A Paper Monument for the Paperless’ is a monument in the making, which should generate more visibility and attention to undocumented refugees. Anyone can make a contribution by requesting an A2 size poster set (in the form of a newspaper with 31 woodcut portraits of these refugees, made by a diverse group of artists and illustrators) and pasting them around or offering them to their local politicians.
We worked with “We Are Here” which is a group comprising refugees living in Amsterdam. Due to neither being entitled to social housing nor allowed to work, its members are often forced to live on the street. The group decided to make visible the inhumane situation in which they live, no longer hiding, but showing the situation of refugees that are ‘out of procedure’ in The Netherlands. Thanks to the collective power of the refugees and the help of many supporters, the group exists since 2012. (Source: http://wijzijnhier.org/)
We have reserved thousands of posters, to spread and paste through cities in and beyond Europe. Contact me for print and shipment information and prices: Paper monument costs for pasters (given that we are a not-for-profit initiative, we ask for a donation for printing and shipping).
If you have information about potential co-distributors, poster pasters or other interested parties, please inform them by sharing this call.
The text continues after the pictures.
Video by Elisa Grasso
Photo by Manette Ingenegeren, We Are Here reunion, organised in cooperation with Diana Krabbendam (The Beach), Jo van der Spek (M2M), Manette Ingenegeren
A paper monument for the Paperless
Together with a group of 19 artists, I initiated A Paper Monument For the Paperless, a series of 60 engraved in wood portraits of paperless migrants. Made for the purpose of printing in large quantities and pasting them up through the city streets. The project literally gives a face to undocumented refugees.
Undocumented migrants are seen as invaders, they are locked up in prisons and their individuality is stripped away. The portraits in their files are fleeting snapshots which are systematically, almost industrially taken. This paper monument does the opposite and gives warmth and time to the portrait. An artist’s hand, charcoal sketches and heavy engraving work oppose the chilly bureaucratic procedures. The paper monument portraits are spread through the city streets of Europe and beyond, so that passers-by are daily reminded of this group of people who live in anonymity.
The project mobilizes the street as its medium to critically explore freedom of movement and its curtailment. To activate its presence in public space, the project relies heavily on the engagement of citizens. They are stimulated to spread the posters through the city streets of Europe and beyond. The performative body, therefore, plays a crucial role in this work. The (illegal) distribution and pasting of the posters places the body in a vulnerable and at the same time activist position. It performs acts that are punishable, hoping to bring about social change and standing together with socially excluded communities. In this sense, it is a performance of civil disobedience.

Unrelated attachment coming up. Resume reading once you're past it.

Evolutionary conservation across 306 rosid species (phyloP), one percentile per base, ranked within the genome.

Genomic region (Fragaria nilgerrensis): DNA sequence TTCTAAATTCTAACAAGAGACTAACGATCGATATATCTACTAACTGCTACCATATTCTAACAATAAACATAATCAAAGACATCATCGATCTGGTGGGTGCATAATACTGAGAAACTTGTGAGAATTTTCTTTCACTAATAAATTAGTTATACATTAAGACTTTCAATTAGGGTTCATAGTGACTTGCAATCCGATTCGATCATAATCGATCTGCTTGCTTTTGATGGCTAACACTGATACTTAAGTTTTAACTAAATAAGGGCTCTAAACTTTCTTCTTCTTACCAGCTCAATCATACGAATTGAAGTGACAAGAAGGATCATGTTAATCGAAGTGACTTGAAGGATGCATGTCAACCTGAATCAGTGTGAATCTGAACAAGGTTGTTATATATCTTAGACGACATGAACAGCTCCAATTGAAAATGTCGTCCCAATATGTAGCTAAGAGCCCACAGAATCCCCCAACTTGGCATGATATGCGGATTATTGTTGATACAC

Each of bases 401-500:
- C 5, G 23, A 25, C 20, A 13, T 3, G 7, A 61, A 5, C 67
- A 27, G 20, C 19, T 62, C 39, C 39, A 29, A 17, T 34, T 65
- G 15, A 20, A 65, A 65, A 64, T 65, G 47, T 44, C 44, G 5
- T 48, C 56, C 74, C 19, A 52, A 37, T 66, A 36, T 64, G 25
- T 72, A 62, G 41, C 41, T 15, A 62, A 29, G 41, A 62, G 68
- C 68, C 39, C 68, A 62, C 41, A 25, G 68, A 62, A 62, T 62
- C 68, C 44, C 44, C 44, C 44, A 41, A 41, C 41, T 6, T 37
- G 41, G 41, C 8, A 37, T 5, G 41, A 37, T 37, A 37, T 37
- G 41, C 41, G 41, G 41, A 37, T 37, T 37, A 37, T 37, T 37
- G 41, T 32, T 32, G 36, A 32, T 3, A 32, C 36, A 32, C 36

As the initiator of this project, I gathered a group of 19 artists who made portraits in wood engravings. In terms of technique, I consciously chose for wood engraving because of the style unity and the rich social history. Wood engraving was already used at the beginning of the last century; from expressionism to political pamphlets. Figureheads Frans Masereel to Käthe Kollwitz made images in wood engraving to inspire people to start social change and to make invisible stories and realities visible.
‘A paper monument’ has the ambition to emerge from its temporary street context. In addition, there is a need for the story of the paperless to be included in our collective memory. That is why I am taking a new step in the development of the project: The search for institutional cooperation with ‘A paper monument’, by printing the woodcuts, in a limited edition, and offering them to public art collections.
In this way, this project grows from the underground situation with a lot of visibility on the streets to a paper ambassador who continues to tell her story as a ‘conversational piece’ within museums, archives and other collections of cultural heritage (check here the limited edition project page).
Realised with the help of artists and makers:
Maria Vera Alvarez, Chiel te Bokkel, Maurice van Daalen, Loes Degener, Joost Eijkholt, Cathelijn van Goor, Elisa Grasso, Heleen van der Hoogt, Jeffry Koopman, Janneke Kragt, Annika Lelivelt, Prosper de Roos, Mariska Schomper, Rutger van der Tas, Fabiola Veerman, Vera Verseput, Jurga Zelvyte, Judith Zwaan
Woodcut workshop at Vluchtflat / We Are Here collective